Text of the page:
Based on the latest water-quality monitoring done by the DENR-Environmental Management Bureau (EMB) in Region 6, the lowest fecal coliform level recorded was less than one (<1) most probable number per 100 milliliters (mpn/100ml) at Station 1 Front Beach Willy’s Rock formation. Moreover, Ilig-iligan Beach Shell Museum recorded a total of 4.5mpn/100ml; Boracay New Coast, with 7.8mpn/100ml; and Puka Beach, the common tourist go-to swimming areas, with 13mpn/100ml.

As Class SB, Boracay Island’s water is classified as suitable for swimming, diving and other water recreational activities. The safe fecal coliform level for Class SB water is set at 100mpn/100ml.

Thus, the recent water quality monitoring results conducted by the EMB shows Boracay’s waters has become cleaner for tourist and residents to take a dip.

“Test-Before-Travel” requirement was implemented for visitors to have a negative result of reverse transcription polymerase chain reaction (RT-PCR) test not more than 48 hours prior to travelling and also to undergo strict quarantine after the test until the time of travel to the island.

Tourists aged below 21 and above 60 years old are allowed to visit Boracay but without comorbidity or worse health conditions. There is no need for an RT-PCR test negative result for Aklanon tourists and aged 7 years old and below tourists. Every tourist should get a copy of Health Declaration Certificate (HDC) and QR code (quick response code) and must be presented to authorities in borders for scanning as well as within Boracay Island.

The local government will monitor people on the beach to avoid overcrowding.

All water sport activities should be booked through the front office of regulated tourist hotel and resorts. Tourist must avoid careless tourism activities like damaging the natural resources such as direct damages of coral reefs during water sports activities.

Tourists are also encouraged to practice “Clean As You Go” policy and throwing trash directly to the trash bins to avoid garbage ending up in the waters of Boracay Island.

The government has been working on reviving the tourism industry, which has been hard-hit by the quarantine restrictions due to the coronavirus disease (COVID-19) pandemic.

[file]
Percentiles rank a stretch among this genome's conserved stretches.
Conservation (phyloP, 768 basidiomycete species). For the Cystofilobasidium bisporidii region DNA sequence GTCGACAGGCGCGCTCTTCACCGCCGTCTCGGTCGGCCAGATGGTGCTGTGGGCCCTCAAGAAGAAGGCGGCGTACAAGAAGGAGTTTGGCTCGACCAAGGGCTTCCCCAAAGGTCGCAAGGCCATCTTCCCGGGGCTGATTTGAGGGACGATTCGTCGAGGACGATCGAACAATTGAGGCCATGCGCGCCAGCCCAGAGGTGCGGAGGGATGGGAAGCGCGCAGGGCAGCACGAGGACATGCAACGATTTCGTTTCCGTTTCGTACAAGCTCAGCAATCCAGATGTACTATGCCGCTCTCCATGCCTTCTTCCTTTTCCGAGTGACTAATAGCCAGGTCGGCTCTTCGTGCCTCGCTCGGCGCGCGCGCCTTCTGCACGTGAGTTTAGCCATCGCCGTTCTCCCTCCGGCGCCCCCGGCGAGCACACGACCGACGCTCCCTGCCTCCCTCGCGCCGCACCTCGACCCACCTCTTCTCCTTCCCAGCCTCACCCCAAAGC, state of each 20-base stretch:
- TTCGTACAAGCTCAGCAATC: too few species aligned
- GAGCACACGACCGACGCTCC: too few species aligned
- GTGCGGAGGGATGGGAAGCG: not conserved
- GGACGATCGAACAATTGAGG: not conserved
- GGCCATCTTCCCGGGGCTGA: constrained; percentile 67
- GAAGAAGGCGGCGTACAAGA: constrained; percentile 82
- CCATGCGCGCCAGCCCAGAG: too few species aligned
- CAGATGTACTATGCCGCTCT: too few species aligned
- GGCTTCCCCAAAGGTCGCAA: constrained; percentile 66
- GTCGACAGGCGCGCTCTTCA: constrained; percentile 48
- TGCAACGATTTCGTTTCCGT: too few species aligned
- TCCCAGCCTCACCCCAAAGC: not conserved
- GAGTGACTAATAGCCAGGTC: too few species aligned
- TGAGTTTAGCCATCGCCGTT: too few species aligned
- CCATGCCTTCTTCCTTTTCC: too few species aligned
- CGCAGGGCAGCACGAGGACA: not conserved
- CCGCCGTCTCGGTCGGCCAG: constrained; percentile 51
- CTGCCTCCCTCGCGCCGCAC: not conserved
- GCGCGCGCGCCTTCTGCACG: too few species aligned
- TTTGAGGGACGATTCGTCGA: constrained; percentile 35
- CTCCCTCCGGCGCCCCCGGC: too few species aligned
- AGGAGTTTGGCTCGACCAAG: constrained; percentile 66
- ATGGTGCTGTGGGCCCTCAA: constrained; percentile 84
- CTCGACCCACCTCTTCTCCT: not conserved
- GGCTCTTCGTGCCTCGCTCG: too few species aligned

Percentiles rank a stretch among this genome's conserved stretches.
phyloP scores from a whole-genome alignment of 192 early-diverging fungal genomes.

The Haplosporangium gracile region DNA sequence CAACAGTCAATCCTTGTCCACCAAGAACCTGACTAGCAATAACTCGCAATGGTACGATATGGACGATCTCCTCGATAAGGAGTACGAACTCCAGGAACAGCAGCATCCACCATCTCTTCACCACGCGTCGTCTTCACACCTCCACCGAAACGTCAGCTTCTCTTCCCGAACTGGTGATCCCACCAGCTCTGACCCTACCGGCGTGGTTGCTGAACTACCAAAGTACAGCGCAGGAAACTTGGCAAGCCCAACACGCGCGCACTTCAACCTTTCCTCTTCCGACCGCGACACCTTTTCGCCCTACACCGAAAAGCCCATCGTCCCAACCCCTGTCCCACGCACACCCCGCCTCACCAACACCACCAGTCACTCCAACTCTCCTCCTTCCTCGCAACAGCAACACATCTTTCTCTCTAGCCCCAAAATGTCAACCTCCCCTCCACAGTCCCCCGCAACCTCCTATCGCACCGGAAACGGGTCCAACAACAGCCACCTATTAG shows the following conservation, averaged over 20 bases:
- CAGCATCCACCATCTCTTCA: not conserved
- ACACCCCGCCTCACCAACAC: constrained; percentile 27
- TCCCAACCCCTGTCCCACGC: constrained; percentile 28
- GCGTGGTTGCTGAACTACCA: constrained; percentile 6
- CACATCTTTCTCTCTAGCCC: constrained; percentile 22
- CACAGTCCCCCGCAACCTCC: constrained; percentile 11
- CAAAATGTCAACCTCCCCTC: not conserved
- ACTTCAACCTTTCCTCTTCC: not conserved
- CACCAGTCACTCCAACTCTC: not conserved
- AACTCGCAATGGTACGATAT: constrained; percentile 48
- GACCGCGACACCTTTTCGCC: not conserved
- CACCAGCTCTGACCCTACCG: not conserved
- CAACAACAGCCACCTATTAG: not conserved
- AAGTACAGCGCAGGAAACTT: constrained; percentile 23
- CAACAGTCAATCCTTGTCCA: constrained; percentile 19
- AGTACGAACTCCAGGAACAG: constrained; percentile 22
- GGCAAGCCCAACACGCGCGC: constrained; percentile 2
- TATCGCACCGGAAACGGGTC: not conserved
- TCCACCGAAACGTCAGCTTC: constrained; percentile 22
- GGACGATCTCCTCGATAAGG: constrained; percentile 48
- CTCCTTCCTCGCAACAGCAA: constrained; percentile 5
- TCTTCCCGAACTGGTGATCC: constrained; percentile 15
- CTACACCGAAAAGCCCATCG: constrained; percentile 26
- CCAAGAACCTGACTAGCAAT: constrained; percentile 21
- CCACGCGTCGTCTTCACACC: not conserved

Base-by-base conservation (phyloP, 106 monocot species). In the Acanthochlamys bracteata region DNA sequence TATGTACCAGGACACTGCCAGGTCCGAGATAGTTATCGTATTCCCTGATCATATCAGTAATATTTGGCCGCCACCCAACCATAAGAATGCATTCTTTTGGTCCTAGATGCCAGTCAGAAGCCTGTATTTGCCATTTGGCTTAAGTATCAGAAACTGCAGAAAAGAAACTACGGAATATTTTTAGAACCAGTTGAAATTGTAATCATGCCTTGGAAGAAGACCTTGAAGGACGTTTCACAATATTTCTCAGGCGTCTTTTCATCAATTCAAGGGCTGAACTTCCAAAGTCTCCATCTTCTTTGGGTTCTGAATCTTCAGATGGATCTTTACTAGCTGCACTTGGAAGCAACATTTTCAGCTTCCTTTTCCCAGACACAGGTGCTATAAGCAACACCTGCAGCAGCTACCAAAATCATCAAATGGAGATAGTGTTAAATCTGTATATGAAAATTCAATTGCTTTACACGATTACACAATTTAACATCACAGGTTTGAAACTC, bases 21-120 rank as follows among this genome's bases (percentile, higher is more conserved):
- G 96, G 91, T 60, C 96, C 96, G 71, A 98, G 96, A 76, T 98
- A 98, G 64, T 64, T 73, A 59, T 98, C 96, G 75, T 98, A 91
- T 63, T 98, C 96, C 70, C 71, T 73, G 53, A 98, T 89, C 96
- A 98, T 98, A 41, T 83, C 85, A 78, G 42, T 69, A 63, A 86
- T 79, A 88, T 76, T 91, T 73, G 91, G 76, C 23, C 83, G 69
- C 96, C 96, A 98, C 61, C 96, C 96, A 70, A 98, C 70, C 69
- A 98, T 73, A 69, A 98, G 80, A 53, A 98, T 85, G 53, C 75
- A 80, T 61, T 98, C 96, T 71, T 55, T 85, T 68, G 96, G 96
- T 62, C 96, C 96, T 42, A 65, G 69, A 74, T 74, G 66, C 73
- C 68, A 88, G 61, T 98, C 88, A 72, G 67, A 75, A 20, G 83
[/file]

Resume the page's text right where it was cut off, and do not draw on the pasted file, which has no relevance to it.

“Responsible tourism should be practiced in Boracay Island. I am encouraging everyone to observe proper health protocols and avoid littering of trash especially in the beach areas. Let us continue to enjoy the pristine white sand beach and clear waters of the rehabilitated Boracay,” said regional executive director Francisco E. Milla, Jr.

Boracay rehabilitation is still one of the DENR priority programs and projects of Environment Secretary Roy A. Cimatu./DENR 6

Think of bicycles as rideable art that can just about save the world – Grant Petersen

Cycling has been the most sought-after exercise and mode of transportation since after lockdowns were eased in various parts of the country. In the Philippines, increase in bike sales has been noted since many people are now shifting to “bike-to-work” transportation mode.

Employees of the Department of Environment and Natural Resources (DENR) have joined the bandwagon and are now having fun trying this new commuting scheme. “Aside from burning calories, biking to work makes one happier,” one employee observes.

Indeed, biking to work allows one to observe his surroundings, to listen to the birds and be able to wave or smile at passing cyclists – these all help reduce stress from work and it saves money from commuting. It is a healthier, cheaper, and a greener alternative.

Thus, the Provincial ENR Office (PENRO) in Antique had donated bike rack to the DENR regional office. As an active cyclists himself, PENR Officer Andres T. Untal personally delivered and turned-over to Assistant Regional Director for Management Services Raul L. Lorilla the bike rack made of iron scraps which the PENRO employees has collected.